The Institute for Supply Management’s service index rose in November as business activities increased on the month.
The unexpectedly strong purchasing managers survey data, released on Monday, added more pressure on the Federal Reserve as focuses on taming inflation, especially in services.
The prices-paid component—a proxy for service prices—fell slightly in November to 70 from 70.7, though was still elevated. The five-year average from 2014 to 2019, before the pandemic, was only 56.4.
There was still a gap between demand and supply in the service sector. Inventories contracted for the sixth straight month while the backlog of orders grew for the 23rd month in a row.
While the imbalance between demand and supply has narrowed in recent months as supply-chain disruptions have eased, that imbalance has continued to add more pressure on prices.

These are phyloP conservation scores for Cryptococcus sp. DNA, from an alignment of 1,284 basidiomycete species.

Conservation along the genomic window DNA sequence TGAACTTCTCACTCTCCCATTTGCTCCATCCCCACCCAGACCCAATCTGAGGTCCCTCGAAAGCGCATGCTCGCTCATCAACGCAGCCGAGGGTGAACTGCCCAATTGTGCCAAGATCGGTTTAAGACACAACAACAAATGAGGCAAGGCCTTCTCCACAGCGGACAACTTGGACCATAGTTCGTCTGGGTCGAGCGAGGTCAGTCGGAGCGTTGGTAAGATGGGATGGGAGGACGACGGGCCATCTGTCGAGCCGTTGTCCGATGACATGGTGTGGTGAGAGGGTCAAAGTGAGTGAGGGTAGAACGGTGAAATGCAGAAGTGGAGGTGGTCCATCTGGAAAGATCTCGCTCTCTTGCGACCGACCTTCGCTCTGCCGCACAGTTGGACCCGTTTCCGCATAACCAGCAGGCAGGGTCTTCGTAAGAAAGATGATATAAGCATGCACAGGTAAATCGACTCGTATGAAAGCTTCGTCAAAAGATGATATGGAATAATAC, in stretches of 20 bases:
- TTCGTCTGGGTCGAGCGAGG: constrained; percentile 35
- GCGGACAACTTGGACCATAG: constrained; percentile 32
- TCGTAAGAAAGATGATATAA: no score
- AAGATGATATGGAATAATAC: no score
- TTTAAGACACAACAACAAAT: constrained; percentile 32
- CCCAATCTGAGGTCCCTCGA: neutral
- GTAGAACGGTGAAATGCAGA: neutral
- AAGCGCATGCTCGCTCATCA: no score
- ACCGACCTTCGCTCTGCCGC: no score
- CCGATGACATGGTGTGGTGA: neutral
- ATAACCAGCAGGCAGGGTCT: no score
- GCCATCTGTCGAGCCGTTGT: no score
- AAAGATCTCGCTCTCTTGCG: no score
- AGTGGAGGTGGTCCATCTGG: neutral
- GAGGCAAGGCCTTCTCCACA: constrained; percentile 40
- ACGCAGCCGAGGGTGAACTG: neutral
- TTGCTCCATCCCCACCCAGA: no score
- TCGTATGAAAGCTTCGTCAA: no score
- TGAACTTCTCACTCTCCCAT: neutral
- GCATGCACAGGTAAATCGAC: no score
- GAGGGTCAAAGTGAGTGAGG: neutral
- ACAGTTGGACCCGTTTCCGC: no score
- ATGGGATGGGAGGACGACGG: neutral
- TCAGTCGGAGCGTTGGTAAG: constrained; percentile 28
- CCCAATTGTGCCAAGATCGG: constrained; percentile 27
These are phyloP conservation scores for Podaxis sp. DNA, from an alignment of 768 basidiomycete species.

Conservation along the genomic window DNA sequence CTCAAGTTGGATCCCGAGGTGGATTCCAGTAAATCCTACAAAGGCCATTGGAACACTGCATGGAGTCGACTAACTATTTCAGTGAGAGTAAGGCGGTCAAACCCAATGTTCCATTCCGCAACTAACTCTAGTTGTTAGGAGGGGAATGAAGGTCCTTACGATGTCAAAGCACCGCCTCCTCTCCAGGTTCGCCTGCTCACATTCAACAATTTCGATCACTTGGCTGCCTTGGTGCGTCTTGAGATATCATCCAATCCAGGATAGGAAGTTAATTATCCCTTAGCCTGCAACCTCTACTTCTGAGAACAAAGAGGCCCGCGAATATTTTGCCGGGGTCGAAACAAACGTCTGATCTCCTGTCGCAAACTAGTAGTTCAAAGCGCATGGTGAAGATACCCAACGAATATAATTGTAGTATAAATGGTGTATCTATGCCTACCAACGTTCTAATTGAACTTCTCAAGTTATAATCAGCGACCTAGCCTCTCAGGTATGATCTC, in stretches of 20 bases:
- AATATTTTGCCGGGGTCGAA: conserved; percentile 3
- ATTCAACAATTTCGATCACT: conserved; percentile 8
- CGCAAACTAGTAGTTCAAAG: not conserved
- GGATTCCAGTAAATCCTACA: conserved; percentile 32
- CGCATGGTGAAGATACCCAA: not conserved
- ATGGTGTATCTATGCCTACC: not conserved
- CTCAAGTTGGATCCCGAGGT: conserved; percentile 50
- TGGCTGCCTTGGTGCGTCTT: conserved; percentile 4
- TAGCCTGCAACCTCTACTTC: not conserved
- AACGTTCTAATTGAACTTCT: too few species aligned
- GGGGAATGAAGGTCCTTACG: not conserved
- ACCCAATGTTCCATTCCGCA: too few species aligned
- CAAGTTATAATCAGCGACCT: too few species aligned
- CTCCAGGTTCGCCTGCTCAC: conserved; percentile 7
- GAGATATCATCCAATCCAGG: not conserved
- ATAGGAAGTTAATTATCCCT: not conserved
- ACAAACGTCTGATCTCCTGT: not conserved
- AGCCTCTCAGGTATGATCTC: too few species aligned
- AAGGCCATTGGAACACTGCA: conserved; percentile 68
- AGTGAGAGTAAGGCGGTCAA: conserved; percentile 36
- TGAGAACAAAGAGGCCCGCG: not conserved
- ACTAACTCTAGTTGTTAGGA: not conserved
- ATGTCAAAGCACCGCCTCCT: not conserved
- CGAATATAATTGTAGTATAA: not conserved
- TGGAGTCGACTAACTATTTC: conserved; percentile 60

There are signs that inflation has peaked and rolled over, but they are mostly from the goods market. Service inflation should continue to be elevated as the sector continues to recover from the depths of the pandemic.
The employment subindex was back to expansion territory after contracting in October, consistent with the November jobs report released last week. Despite layoff announcements hitting the news lately, the sector is still struggling with hiring, the survey respondents reported.
Together with the robust jobs report, more signs of a tight service labor market should be a concern for the Fed as it tries to keep wage inflation—which accounts for most service inflation—in focus.
The stronger-than-expected service data was not something that the Fed is looking for. The data will not move the Fed away from hiking 50 basis points in December in our opinion, and it strengthens our call for more rate hikes early next year to bring the policy rate to 5% or above, where monetary policy is restrictive enough to tame inflation.